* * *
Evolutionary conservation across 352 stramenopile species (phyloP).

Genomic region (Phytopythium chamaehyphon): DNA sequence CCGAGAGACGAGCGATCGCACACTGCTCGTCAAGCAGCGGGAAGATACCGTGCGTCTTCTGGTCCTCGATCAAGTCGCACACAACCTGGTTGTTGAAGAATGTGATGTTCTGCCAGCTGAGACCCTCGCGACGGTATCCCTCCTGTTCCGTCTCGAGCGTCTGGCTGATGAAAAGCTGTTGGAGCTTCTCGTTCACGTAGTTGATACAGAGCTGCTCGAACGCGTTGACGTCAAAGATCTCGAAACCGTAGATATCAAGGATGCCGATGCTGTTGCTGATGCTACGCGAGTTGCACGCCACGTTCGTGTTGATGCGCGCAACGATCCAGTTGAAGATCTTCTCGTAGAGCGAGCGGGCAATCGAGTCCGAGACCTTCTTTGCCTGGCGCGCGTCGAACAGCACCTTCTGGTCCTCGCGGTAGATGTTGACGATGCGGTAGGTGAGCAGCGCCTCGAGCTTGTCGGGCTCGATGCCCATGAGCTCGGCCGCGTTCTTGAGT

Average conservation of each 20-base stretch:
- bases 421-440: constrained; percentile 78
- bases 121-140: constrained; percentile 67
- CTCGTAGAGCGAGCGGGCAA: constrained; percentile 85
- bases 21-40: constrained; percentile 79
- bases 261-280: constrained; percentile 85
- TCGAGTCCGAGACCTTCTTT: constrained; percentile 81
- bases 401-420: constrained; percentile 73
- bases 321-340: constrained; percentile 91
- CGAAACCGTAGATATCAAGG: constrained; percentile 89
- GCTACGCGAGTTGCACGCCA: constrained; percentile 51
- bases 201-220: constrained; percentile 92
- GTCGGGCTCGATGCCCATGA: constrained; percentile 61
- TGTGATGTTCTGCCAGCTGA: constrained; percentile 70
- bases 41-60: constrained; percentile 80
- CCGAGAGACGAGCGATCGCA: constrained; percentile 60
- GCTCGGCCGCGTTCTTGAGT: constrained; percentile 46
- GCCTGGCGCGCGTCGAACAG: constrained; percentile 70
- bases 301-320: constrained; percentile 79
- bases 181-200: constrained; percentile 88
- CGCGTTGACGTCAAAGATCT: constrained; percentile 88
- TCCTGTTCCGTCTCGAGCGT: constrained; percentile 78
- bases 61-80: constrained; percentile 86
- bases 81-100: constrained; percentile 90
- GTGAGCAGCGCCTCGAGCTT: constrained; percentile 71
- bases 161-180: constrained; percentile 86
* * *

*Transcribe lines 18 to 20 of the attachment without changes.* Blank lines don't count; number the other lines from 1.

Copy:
- CCGAGAGACGAGCGATCGCA: constrained; percentile 60
- GCTCGGCCGCGTTCTTGAGT: constrained; percentile 46
- GCCTGGCGCGCGTCGAACAG: constrained; percentile 70